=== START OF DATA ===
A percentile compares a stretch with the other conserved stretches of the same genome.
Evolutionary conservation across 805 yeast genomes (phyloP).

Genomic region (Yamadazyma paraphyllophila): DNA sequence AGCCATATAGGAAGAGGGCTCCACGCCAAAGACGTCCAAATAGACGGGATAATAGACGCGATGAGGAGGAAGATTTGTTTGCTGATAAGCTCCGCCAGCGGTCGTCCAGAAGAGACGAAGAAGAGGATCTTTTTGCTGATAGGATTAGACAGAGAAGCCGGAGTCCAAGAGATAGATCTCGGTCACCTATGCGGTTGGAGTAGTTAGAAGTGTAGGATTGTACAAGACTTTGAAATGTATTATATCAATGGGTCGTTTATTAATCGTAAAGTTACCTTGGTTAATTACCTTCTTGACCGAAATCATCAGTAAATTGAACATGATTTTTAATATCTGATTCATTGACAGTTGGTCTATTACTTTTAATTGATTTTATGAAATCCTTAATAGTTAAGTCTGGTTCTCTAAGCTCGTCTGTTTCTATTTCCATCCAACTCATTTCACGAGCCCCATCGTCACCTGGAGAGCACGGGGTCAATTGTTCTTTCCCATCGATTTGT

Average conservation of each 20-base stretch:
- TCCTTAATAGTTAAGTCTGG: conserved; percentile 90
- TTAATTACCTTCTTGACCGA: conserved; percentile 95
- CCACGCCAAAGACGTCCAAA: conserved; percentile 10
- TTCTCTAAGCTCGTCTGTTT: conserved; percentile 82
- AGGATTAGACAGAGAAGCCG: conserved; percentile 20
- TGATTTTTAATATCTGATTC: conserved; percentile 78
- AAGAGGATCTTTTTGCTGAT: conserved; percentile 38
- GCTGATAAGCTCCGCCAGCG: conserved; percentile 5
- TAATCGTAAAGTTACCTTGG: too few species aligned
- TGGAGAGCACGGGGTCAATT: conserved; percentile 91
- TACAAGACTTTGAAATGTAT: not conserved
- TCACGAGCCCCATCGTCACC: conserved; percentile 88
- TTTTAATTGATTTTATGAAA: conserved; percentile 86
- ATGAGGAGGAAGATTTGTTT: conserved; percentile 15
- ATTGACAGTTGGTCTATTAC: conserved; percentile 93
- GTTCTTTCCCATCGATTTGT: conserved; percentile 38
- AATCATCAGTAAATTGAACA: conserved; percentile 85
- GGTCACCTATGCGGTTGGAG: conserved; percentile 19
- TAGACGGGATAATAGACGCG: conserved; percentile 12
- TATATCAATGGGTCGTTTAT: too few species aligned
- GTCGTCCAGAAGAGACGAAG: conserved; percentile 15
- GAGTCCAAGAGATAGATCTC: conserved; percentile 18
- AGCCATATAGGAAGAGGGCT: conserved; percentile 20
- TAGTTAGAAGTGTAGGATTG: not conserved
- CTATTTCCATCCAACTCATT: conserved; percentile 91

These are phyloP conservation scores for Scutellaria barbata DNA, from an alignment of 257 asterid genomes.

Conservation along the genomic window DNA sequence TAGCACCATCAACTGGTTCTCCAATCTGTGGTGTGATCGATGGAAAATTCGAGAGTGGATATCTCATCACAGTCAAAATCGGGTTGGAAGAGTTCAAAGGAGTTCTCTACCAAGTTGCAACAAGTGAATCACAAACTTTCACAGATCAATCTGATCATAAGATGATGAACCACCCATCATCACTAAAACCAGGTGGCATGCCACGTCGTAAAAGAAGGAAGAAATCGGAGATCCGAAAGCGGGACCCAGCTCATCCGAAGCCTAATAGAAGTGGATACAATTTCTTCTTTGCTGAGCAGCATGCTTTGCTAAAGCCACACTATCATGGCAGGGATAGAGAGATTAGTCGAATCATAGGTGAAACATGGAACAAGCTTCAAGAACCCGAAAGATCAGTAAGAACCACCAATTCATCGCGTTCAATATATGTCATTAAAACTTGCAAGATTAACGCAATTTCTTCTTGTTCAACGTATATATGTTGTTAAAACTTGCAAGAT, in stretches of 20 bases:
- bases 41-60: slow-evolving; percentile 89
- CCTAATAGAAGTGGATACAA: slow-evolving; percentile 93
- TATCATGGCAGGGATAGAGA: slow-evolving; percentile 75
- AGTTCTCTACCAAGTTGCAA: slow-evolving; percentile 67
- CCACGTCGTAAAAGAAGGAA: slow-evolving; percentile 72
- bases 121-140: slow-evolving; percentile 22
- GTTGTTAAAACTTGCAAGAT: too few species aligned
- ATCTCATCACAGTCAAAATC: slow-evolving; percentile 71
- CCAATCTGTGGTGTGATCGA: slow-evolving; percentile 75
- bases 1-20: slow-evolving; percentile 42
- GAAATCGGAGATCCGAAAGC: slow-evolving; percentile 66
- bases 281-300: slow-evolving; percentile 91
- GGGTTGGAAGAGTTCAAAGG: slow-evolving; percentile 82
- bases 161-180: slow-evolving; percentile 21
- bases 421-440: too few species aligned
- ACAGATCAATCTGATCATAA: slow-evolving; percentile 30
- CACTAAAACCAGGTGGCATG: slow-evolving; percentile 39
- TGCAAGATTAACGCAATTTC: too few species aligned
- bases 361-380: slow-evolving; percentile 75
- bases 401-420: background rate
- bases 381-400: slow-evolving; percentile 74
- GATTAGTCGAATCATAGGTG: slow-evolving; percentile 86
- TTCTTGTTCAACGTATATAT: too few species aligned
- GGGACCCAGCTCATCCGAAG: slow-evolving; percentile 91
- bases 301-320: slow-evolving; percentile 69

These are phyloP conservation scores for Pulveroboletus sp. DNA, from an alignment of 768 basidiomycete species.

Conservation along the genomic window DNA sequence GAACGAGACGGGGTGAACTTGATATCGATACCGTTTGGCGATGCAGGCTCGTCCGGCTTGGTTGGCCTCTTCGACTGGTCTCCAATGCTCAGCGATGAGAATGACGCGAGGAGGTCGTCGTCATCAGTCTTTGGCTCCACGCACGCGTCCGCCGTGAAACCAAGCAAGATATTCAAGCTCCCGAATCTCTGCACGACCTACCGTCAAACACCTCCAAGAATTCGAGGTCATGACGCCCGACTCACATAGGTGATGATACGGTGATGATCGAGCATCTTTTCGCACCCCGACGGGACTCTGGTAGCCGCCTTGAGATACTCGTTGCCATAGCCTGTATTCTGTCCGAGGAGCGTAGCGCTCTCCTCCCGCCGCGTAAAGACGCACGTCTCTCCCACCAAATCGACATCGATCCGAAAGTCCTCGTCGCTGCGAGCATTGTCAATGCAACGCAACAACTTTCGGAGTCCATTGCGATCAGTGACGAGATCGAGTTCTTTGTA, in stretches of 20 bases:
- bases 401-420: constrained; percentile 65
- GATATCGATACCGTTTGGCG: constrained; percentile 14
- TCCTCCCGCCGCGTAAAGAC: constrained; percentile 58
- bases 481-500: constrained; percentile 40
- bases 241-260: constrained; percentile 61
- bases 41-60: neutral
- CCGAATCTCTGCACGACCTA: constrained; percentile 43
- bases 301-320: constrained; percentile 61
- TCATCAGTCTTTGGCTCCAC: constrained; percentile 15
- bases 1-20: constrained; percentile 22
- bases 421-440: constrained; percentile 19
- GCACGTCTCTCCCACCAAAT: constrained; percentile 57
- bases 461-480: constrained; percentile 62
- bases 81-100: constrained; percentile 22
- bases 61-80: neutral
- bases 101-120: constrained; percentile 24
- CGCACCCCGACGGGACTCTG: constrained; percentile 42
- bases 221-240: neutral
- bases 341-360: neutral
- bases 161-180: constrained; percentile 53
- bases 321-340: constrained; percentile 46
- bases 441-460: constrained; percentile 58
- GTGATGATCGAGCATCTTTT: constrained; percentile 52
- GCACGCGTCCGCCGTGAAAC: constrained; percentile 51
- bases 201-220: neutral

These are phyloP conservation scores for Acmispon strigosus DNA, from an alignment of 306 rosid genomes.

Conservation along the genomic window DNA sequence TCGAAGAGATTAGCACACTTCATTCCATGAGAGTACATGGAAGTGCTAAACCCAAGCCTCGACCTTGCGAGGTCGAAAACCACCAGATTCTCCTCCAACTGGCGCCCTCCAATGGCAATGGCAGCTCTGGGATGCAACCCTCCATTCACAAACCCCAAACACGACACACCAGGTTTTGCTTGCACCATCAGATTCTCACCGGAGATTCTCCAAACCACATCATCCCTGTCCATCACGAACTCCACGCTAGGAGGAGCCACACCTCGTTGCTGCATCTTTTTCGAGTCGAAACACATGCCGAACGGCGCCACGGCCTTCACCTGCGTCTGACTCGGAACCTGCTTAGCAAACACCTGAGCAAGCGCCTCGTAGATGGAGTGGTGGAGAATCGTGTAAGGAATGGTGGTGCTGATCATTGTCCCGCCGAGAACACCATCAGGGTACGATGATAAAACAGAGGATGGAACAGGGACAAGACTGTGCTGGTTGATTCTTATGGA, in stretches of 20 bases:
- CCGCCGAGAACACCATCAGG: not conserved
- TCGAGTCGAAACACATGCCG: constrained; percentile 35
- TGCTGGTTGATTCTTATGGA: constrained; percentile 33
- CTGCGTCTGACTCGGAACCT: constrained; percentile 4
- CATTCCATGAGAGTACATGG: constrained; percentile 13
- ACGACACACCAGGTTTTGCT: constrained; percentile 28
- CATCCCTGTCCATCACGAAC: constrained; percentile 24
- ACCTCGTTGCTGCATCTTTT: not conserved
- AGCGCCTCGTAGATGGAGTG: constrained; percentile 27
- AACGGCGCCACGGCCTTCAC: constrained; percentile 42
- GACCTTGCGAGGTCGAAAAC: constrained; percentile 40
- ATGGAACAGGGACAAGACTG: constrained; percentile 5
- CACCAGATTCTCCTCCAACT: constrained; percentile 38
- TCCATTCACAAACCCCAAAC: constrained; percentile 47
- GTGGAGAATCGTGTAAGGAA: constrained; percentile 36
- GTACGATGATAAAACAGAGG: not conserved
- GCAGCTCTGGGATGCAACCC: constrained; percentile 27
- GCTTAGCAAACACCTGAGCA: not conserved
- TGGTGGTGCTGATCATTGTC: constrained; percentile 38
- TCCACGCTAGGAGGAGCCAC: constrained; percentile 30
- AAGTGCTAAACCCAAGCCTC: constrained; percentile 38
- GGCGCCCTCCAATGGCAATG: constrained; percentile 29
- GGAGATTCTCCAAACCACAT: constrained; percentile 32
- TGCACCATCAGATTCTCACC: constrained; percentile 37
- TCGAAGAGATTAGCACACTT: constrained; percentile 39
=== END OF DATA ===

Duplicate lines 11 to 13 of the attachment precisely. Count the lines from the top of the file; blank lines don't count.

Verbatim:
- AAGAGGATCTTTTTGCTGAT: conserved; percentile 38
- GCTGATAAGCTCCGCCAGCG: conserved; percentile 5
- TAATCGTAAAGTTACCTTGG: too few species aligned